Tuesday, February 26, 2013

Meeting the farmers, walking their farms

By Heather Farrell

The circle of plastic chairs filled the cool, dark living room. We sat holding bowls of sopa de gallina india, scooping up pieces of chicken, rice and beans with ground-corn tortillas. Gilberto, Patrick and I were with a group from Uncommon Grounds Coffee Roasters in Saugatuck, Mich., listening to Pastor Bernardo tell about his coffee, his family, and how his quality of life has improved since partnering with them and Unión MicroFinanza.

Bernardo and his sons.
Before we went out to see Bernardo’s coffee plants and processing equipment, the group shared photos of Michigan, the coffee shop and roaster, and the large photo of Bernardo with his coffee that hangs in the café. Bernardo laughed his unforgettable laugh: “I have more gray hairs now!”

Bernardo introduced his three youngest sons (his older children were at school) and said his daughter, Noemi, wanted to be there, but she was in classes at the bilingual school. Through customer tips that the baristas receive, Uncommon Grounds sponsors Noemi to attend the Vida Abundante bilingual school, where she is in second grade. Bernardo also shared about his life and how it has changed over the past several years. He described how he spent his entire adult life in debt, but that through working with UMF and Uncommon Grounds, he finished last year’s harvest not only without debt for the first time in his life, but also with money saved in a bank account. As we rose to leave for his field, Bernardo asked to pray for the group and the coffee shop, and he blessed the relationship they have established with the farmers whose coffee they buy.

Bernardo shows his processing
equipment and sorting techniques.
This is when we see the result of our work at Unión MicroFinanza – when coffee buyers can visit the home of the farmer who grew their coffee, meet their family, eat a meal and drink coffee with them, walk through their fields, and share stories about their lives. For these people from Uncommon Grounds, they will not only be able to tell customers who grew their coffee, they will also be able to describe from personal experience how paying a farmer a just price can make a difference for his family and his coffee.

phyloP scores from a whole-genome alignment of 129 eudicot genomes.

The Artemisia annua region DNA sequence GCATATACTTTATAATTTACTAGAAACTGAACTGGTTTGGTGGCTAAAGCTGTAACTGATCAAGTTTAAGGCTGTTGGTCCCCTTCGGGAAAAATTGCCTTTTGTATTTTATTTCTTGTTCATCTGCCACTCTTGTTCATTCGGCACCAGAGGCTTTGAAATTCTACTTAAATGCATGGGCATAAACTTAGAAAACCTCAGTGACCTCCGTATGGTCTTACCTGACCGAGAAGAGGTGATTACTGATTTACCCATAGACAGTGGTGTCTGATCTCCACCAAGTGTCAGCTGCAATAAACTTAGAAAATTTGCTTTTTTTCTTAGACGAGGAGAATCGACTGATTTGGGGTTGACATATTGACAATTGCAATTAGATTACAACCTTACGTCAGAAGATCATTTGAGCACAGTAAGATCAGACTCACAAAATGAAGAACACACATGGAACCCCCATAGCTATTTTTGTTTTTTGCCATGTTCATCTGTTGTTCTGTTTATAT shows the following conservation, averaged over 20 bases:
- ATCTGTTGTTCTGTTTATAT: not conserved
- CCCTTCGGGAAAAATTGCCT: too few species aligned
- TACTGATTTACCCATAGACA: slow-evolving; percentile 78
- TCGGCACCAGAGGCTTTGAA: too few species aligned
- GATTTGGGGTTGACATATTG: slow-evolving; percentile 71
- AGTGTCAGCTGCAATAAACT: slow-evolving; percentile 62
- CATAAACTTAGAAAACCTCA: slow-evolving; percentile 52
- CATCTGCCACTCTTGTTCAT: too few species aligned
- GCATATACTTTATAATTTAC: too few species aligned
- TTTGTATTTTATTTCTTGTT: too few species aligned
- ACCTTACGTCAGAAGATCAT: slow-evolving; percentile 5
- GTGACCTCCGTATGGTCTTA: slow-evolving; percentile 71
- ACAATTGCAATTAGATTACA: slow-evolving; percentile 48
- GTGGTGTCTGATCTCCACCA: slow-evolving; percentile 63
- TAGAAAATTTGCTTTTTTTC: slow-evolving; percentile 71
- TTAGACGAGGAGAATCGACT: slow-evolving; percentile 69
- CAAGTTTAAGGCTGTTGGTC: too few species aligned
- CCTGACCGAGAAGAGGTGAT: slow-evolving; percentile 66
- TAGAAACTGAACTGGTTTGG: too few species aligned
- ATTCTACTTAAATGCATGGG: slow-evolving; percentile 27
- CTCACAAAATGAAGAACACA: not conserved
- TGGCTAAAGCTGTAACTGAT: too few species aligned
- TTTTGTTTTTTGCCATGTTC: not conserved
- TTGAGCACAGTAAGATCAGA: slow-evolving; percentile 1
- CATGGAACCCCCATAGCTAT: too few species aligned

They are also able to understand the obstacles the farmers must overcome in pursuing a higher quality of life. Before visiting Bernardo, we went to see Rigoberto Paz, whose coffee is also sold at Uncommon Grounds. We rode up into the mountains to his 1500-meter-high field, which received the double punch of damage from last year’s hailstorm and roya (coffee leaf rust), but still managed to produce a small harvest of amazing coffee. The group stood among the small, new plants that were growing from the roots of those damaged by the hail and cut down, and saw the stark difference between a coffee plant with roya and one without.

Returning to Rigo’s house, the group met his wife and one of his sons. His son, who is deaf, brought out his detailed drawings and we admired his immense talent for art. We gave Rigo a bag of coffee that he had grown and Uncommon Grounds had roasted and brought with them from the U.S., and we all gathered in his kitchen to brew and drink his coffee.

To round out a day visiting coffee farmers and their farms, the group returned to UMF’s beneficio to process more coffee (they also processed coffees the day before), and get their hands (and clothes) dirty with the process of taking a coffee from just-picked-cherry to dried bean. As the group returns to the U.S., we thank them for coming to La Unión to support coffee farmers and their families.

Uncommon Grounds visits Rigoberto Paz (center) and his field.